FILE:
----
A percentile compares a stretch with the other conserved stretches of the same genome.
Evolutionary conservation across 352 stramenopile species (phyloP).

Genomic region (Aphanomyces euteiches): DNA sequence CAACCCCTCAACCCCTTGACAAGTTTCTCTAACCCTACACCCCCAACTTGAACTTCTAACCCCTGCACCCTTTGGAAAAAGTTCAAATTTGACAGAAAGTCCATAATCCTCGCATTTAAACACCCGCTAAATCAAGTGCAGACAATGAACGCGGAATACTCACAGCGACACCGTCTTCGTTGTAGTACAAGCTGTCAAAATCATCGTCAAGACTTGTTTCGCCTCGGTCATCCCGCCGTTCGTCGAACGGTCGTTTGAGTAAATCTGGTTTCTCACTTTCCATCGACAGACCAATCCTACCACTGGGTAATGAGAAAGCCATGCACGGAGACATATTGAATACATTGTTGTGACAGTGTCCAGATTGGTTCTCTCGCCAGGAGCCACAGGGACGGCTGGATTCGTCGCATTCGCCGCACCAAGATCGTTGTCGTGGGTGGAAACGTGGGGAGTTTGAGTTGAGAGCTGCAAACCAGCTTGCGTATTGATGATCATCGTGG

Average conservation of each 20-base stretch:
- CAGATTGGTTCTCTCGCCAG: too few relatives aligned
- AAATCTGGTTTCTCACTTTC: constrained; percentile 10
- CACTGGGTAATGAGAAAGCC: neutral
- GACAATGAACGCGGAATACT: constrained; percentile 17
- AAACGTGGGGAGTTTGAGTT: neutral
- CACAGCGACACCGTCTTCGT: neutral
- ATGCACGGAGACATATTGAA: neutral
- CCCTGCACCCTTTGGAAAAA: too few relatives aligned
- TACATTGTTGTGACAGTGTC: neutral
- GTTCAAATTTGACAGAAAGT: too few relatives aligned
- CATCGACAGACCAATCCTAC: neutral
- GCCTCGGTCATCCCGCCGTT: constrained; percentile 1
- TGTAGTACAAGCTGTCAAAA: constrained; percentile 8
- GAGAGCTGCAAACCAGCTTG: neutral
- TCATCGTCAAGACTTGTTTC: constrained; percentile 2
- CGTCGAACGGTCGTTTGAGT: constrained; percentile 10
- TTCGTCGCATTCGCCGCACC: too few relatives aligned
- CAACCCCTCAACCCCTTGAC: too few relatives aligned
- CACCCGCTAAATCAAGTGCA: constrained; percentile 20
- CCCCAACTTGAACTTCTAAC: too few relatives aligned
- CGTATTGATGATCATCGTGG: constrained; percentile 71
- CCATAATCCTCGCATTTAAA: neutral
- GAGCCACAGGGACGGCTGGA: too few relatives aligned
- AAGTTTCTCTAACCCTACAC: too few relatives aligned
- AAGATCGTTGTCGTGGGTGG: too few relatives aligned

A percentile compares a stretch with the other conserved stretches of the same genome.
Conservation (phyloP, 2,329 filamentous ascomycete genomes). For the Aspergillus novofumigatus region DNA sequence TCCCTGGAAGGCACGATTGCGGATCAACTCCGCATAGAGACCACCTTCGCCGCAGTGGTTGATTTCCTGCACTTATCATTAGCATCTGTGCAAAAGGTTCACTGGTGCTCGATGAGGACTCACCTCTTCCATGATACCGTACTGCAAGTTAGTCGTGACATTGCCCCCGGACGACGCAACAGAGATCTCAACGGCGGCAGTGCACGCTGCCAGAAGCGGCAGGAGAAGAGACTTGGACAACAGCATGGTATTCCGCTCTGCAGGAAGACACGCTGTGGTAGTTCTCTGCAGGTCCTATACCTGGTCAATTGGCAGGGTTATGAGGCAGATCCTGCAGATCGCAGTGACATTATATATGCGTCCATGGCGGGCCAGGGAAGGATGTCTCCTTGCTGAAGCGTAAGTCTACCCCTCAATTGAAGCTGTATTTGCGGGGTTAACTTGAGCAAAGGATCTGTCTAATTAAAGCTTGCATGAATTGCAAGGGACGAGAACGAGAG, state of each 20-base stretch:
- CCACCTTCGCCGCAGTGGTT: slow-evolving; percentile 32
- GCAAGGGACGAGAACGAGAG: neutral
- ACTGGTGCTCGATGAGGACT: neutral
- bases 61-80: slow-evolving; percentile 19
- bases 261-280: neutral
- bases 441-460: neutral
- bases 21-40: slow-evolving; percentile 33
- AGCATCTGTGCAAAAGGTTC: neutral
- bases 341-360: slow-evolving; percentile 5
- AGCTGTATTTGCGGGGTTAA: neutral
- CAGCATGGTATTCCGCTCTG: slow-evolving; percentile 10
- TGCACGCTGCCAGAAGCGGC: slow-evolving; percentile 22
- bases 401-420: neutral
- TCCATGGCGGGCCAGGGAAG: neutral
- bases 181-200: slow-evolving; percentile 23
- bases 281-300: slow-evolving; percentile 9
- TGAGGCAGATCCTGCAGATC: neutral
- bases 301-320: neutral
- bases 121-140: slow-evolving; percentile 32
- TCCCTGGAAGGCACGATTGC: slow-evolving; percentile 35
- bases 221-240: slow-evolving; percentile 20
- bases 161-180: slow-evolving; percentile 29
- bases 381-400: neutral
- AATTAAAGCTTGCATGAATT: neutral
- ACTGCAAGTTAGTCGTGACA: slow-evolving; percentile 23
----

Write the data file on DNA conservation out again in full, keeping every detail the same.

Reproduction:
A percentile compares a stretch with the other conserved stretches of the same genome.
Evolutionary conservation across 352 stramenopile species (phyloP).

Genomic region (Aphanomyces euteiches): DNA sequence CAACCCCTCAACCCCTTGACAAGTTTCTCTAACCCTACACCCCCAACTTGAACTTCTAACCCCTGCACCCTTTGGAAAAAGTTCAAATTTGACAGAAAGTCCATAATCCTCGCATTTAAACACCCGCTAAATCAAGTGCAGACAATGAACGCGGAATACTCACAGCGACACCGTCTTCGTTGTAGTACAAGCTGTCAAAATCATCGTCAAGACTTGTTTCGCCTCGGTCATCCCGCCGTTCGTCGAACGGTCGTTTGAGTAAATCTGGTTTCTCACTTTCCATCGACAGACCAATCCTACCACTGGGTAATGAGAAAGCCATGCACGGAGACATATTGAATACATTGTTGTGACAGTGTCCAGATTGGTTCTCTCGCCAGGAGCCACAGGGACGGCTGGATTCGTCGCATTCGCCGCACCAAGATCGTTGTCGTGGGTGGAAACGTGGGGAGTTTGAGTTGAGAGCTGCAAACCAGCTTGCGTATTGATGATCATCGTGG

Average conservation of each 20-base stretch:
- CAGATTGGTTCTCTCGCCAG: too few relatives aligned
- AAATCTGGTTTCTCACTTTC: constrained; percentile 10
- CACTGGGTAATGAGAAAGCC: neutral
- GACAATGAACGCGGAATACT: constrained; percentile 17
- AAACGTGGGGAGTTTGAGTT: neutral
- CACAGCGACACCGTCTTCGT: neutral
- ATGCACGGAGACATATTGAA: neutral
- CCCTGCACCCTTTGGAAAAA: too few relatives aligned
- TACATTGTTGTGACAGTGTC: neutral
- GTTCAAATTTGACAGAAAGT: too few relatives aligned
- CATCGACAGACCAATCCTAC: neutral
- GCCTCGGTCATCCCGCCGTT: constrained; percentile 1
- TGTAGTACAAGCTGTCAAAA: constrained; percentile 8
- GAGAGCTGCAAACCAGCTTG: neutral
- TCATCGTCAAGACTTGTTTC: constrained; percentile 2
- CGTCGAACGGTCGTTTGAGT: constrained; percentile 10
- TTCGTCGCATTCGCCGCACC: too few relatives aligned
- CAACCCCTCAACCCCTTGAC: too few relatives aligned
- CACCCGCTAAATCAAGTGCA: constrained; percentile 20
- CCCCAACTTGAACTTCTAAC: too few relatives aligned
- CGTATTGATGATCATCGTGG: constrained; percentile 71
- CCATAATCCTCGCATTTAAA: neutral
- GAGCCACAGGGACGGCTGGA: too few relatives aligned
- AAGTTTCTCTAACCCTACAC: too few relatives aligned
- AAGATCGTTGTCGTGGGTGG: too few relatives aligned

A percentile compares a stretch with the other conserved stretches of the same genome.
Conservation (phyloP, 2,329 filamentous ascomycete genomes). For the Aspergillus novofumigatus region DNA sequence TCCCTGGAAGGCACGATTGCGGATCAACTCCGCATAGAGACCACCTTCGCCGCAGTGGTTGATTTCCTGCACTTATCATTAGCATCTGTGCAAAAGGTTCACTGGTGCTCGATGAGGACTCACCTCTTCCATGATACCGTACTGCAAGTTAGTCGTGACATTGCCCCCGGACGACGCAACAGAGATCTCAACGGCGGCAGTGCACGCTGCCAGAAGCGGCAGGAGAAGAGACTTGGACAACAGCATGGTATTCCGCTCTGCAGGAAGACACGCTGTGGTAGTTCTCTGCAGGTCCTATACCTGGTCAATTGGCAGGGTTATGAGGCAGATCCTGCAGATCGCAGTGACATTATATATGCGTCCATGGCGGGCCAGGGAAGGATGTCTCCTTGCTGAAGCGTAAGTCTACCCCTCAATTGAAGCTGTATTTGCGGGGTTAACTTGAGCAAAGGATCTGTCTAATTAAAGCTTGCATGAATTGCAAGGGACGAGAACGAGAG, state of each 20-base stretch:
- CCACCTTCGCCGCAGTGGTT: slow-evolving; percentile 32
- GCAAGGGACGAGAACGAGAG: neutral
- ACTGGTGCTCGATGAGGACT: neutral
- bases 61-80: slow-evolving; percentile 19
- bases 261-280: neutral
- bases 441-460: neutral
- bases 21-40: slow-evolving; percentile 33
- AGCATCTGTGCAAAAGGTTC: neutral
- bases 341-360: slow-evolving; percentile 5
- AGCTGTATTTGCGGGGTTAA: neutral
- CAGCATGGTATTCCGCTCTG: slow-evolving; percentile 10
- TGCACGCTGCCAGAAGCGGC: slow-evolving; percentile 22
- bases 401-420: neutral
- TCCATGGCGGGCCAGGGAAG: neutral
- bases 181-200: slow-evolving; percentile 23
- bases 281-300: slow-evolving; percentile 9
- TGAGGCAGATCCTGCAGATC: neutral
- bases 301-320: neutral
- bases 121-140: slow-evolving; percentile 32
- TCCCTGGAAGGCACGATTGC: slow-evolving; percentile 35
- bases 221-240: slow-evolving; percentile 20
- bases 161-180: slow-evolving; percentile 29
- bases 381-400: neutral
- AATTAAAGCTTGCATGAATT: neutral
- ACTGCAAGTTAGTCGTGACA: slow-evolving; percentile 23